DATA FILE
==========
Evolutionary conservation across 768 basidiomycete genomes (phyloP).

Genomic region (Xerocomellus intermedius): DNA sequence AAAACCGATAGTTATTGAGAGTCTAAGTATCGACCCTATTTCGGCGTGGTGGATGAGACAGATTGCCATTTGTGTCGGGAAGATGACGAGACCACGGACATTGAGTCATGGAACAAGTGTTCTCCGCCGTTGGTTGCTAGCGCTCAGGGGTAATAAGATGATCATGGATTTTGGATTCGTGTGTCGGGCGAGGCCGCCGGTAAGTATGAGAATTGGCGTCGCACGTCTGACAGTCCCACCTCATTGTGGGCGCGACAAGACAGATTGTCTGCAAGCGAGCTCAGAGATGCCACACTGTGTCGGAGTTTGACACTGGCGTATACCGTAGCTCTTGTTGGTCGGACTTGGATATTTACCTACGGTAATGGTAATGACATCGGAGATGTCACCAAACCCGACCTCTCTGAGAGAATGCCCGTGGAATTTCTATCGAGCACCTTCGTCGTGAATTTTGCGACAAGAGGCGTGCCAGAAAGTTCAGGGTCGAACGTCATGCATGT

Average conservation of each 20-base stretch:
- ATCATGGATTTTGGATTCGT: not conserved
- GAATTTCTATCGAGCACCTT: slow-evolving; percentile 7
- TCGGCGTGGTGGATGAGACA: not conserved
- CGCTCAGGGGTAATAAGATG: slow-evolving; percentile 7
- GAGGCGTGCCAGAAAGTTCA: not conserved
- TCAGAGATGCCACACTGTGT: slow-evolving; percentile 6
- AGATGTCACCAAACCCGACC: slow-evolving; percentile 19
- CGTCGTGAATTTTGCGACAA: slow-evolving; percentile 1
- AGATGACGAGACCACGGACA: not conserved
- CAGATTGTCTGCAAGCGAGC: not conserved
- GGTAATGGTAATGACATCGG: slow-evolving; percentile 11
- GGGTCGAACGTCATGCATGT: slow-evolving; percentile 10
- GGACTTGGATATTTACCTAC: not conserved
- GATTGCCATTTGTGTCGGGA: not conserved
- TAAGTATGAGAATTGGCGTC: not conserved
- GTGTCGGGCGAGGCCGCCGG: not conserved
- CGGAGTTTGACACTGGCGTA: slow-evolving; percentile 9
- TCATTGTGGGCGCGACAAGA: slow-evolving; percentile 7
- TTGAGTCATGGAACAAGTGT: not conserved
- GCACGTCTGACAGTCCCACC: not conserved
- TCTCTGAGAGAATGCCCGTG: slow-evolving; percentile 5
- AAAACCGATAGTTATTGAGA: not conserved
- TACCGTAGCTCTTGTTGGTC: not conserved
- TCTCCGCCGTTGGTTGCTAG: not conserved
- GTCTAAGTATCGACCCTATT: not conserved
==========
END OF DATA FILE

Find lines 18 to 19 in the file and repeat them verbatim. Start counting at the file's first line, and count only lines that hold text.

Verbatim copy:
- TAAGTATGAGAATTGGCGTC: not conserved
- GTGTCGGGCGAGGCCGCCGG: not conserved